Frank Santoro wears a lot of hats in the indie comics community, well known as both an artist, thanks to works like Cold Heat, and as critic, covering the scene via Comics Comics, a review blog he founded with T. Hodler and Picturebox founder, Dan Nadel.
In recent years, Santoro has established yet another, rather unique role in the community, as a pusher of pulp single issues at alternative comics shows. Santoro is the guy standing behind longboxes packed with works that would otherwise likely find no home in amongst the rows of graphic novels and mini-comics.
It’s a third mini-career that has afforded the artist a new perspective in a scene that is often dismissive of mainstream influences, one which lets him balance his sometimes dissonant loves of form and the avant garde.
You’re a Pittsburgh resident?
Yeah, I’m from Pittsburgh, and I live here now.
What brings you back?
I don’t know—I bought a cheap house off my uncle [laughs].
Is there a community out there?
Yeah, definitely. On my radar, it’s Jim Rugg, Ed Piskor, Tom Scioli, Bill Boichel. Bill had a comic store in the 80s and that was a big deal for the “Pittsburgh scene.”
Did you ever have that Springsteen notion of growing up and moving away when you were younger?
Well, definitely, yeah. I didn’t live here for 20 years. I graduated high school and went to California for 10. And I went to New York for 10. Definitely. But the interesting part of Pittsburgh now is that it’s probably the last affordable major city in the country. So it’s a pretty great place to have a home base and a house and a wash and dryer and a car. As I get older, those things get a little more important.
Are comics a form that allow you succeed as a creator outside of an epicenter?
Um, yeah. Comics, sure. On Comics Comics, we were just talking about all of these Midwestern cartoonists. There’s a great scene in New York and San Francisco and LA, for example, but comics are a pretty solitary activity, and unless you have a bullpen situation, which is great, you’re just kind of holed up, doing your thing. I’ve had studios in New York and worked in my apartment in New York—that can be tough. In terms of scenes, I miss the camaraderie of New York, for sure. Just going to get a cup of coffee with my pals and bullshitting comics. Here it’s a little harder, but we get together every once in a while.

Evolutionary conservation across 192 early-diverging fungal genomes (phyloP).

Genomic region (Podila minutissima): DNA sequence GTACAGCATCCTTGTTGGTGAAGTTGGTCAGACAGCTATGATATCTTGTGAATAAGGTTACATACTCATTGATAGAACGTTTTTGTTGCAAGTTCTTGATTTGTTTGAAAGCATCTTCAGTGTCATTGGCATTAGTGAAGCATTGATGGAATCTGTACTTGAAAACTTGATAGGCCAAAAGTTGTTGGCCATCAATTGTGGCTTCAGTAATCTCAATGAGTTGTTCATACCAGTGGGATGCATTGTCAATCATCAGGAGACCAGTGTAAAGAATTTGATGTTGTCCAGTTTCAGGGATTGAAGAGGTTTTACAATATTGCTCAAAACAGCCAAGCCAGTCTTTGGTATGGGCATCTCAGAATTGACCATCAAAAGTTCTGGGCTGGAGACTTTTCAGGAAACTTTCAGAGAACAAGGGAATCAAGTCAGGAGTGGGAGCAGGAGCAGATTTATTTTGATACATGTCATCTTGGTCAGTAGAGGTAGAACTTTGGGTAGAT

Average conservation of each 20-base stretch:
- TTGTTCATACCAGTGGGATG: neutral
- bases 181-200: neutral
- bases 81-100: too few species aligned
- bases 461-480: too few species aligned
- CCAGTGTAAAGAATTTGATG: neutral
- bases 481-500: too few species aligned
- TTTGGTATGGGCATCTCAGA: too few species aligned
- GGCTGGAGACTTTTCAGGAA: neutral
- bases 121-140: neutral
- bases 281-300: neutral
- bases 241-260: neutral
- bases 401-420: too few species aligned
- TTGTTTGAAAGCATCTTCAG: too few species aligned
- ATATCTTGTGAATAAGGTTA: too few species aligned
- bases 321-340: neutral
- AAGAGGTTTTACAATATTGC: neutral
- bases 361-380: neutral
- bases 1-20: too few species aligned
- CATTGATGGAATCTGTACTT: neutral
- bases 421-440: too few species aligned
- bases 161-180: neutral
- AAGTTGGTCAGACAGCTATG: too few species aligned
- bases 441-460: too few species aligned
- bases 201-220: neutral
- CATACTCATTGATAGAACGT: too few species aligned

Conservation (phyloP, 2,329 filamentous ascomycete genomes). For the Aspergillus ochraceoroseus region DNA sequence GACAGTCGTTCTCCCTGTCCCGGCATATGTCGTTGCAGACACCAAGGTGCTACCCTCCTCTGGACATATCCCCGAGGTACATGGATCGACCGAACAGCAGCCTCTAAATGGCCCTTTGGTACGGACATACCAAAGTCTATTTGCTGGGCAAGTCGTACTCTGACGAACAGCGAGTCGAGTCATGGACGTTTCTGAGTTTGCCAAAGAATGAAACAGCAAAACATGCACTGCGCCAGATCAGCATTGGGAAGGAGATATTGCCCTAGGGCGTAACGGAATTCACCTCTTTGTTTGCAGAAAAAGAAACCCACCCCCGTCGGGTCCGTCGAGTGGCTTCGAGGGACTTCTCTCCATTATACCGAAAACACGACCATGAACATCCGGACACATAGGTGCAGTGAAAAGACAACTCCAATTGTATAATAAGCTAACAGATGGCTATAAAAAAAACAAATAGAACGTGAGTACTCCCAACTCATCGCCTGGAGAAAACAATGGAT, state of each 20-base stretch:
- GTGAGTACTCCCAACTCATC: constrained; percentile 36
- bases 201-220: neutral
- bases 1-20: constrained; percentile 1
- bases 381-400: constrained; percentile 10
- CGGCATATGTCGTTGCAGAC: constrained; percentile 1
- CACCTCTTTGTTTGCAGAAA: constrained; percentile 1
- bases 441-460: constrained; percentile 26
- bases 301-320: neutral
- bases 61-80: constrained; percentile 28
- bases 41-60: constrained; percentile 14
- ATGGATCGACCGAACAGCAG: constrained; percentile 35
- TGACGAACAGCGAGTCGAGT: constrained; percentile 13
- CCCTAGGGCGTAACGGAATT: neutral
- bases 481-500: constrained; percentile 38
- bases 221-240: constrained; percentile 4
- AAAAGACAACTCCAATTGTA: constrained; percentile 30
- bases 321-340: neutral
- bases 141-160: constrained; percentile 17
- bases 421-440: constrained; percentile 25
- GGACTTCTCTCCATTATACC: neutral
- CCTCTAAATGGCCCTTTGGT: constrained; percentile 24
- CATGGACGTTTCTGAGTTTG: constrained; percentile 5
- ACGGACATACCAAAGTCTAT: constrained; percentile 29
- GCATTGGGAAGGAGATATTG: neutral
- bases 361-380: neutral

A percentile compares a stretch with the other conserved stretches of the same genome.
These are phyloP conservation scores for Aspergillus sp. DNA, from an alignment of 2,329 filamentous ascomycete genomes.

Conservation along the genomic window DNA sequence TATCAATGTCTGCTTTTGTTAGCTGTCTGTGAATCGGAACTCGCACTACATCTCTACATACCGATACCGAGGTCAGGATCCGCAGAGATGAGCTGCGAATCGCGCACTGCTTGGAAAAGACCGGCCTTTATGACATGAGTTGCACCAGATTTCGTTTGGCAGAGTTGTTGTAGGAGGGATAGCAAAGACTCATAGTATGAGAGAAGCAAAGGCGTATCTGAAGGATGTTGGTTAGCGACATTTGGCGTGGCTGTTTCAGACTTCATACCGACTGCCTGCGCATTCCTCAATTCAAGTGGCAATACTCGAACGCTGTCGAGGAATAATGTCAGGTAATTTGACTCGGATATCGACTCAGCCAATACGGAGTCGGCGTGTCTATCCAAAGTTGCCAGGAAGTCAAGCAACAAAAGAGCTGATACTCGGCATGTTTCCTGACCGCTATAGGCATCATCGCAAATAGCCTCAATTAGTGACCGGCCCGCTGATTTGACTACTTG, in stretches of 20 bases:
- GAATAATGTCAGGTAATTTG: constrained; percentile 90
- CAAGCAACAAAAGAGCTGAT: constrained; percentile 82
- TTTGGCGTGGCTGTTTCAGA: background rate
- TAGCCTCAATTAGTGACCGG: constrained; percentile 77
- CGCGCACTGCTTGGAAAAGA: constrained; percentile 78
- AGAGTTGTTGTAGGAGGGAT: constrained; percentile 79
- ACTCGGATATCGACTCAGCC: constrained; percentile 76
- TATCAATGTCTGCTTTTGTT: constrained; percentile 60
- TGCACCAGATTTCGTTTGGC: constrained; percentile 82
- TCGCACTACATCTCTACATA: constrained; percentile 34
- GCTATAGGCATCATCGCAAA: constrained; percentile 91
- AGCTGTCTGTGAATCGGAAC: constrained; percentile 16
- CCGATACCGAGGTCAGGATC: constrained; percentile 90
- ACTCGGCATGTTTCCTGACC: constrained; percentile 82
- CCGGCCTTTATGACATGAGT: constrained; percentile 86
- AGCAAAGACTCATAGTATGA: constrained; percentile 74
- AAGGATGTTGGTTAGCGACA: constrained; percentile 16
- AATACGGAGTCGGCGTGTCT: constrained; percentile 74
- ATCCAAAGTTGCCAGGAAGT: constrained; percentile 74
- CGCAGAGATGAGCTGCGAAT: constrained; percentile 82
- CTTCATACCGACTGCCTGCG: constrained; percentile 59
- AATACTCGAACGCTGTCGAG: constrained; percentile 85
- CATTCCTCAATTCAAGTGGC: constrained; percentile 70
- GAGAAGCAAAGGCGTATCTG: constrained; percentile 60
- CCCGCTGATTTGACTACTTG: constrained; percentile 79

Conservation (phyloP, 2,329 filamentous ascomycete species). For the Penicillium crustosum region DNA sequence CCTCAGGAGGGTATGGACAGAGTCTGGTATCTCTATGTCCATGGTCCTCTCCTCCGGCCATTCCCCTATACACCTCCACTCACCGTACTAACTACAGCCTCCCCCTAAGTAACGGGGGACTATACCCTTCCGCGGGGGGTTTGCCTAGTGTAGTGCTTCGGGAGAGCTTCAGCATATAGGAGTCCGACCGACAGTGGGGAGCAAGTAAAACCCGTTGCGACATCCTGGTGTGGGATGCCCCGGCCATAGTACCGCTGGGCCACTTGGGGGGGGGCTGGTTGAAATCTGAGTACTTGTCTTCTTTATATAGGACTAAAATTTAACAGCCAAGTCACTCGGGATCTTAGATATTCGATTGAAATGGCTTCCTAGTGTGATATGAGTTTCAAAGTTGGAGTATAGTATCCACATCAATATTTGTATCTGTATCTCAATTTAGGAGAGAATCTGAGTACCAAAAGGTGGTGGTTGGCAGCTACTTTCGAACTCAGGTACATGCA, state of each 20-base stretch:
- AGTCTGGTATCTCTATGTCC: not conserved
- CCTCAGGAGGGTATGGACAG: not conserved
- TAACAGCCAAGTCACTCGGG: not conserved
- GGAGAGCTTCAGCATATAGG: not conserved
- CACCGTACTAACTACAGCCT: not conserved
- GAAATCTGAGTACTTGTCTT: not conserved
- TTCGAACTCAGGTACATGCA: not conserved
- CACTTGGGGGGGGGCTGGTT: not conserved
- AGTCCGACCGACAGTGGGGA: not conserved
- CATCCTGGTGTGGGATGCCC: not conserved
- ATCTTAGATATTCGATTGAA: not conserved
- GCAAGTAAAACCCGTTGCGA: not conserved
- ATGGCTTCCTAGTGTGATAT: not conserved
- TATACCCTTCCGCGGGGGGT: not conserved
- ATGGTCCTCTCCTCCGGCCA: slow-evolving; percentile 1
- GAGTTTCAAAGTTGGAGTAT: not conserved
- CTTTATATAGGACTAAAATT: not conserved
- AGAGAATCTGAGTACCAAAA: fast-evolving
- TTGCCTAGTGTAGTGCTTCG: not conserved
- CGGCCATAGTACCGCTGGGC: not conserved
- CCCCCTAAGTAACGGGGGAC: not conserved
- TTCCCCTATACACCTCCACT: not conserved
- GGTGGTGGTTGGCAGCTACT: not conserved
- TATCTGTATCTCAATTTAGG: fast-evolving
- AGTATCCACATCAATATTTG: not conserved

Is that how you fell in with the Picturebox crew? Having lived out here?
Yeah, I was living in New York and Dan [Nadel] was doing the Ganzfeld. And my friend Bill Boichel, who did Copacetic, suggested I check out the Ganzfeld, and Dan and I got in contact. Dan had a Picturebox store for a while in Brooklyn. We got that space together. That was like a bullpen atmosphere. It was really great. A lot of fun.
But that’s just really hard to do with New York rents. Once he expanded enough that he couldn’t keep the books in the store and then got the warehouse, you’re just paying for an expensive desk, essentially. He tried to do the store and the store was tough. It’s just smarter to do it the way he’s doing it now, which is online. It’s doing really well.
I know a lot of people who have the bullpen thing, to get back to that, and I really like that idea. I keep a studio in New York in the summers that I sublet. I share that with Aaron Cometbus. He letters Cold Heat. It’s a fun studio atmosphere.
I thought he was back in Berkeley.
He is. I thought he was back there, but I saw him at the Brooklyn Comics and Graphics Fest. Apparently him and his buddies are opening up a store in Williamsburg.
You know, I didn’t realize either of you were there—I’ve never met you in person. Isn’t everyone supposed to be instantly recognizable, now that we’re all on the Internet?
Right. It’s funny, I know exactly what you’re talking about. You put all of those same people in a room—it’s different than clicking through someone’s blog than standing in front of a table and trying to absorb what’s going on. There are a few people who I’m friendly with that I met the first time at either MoCCA last summer or the Brooklyn Fest.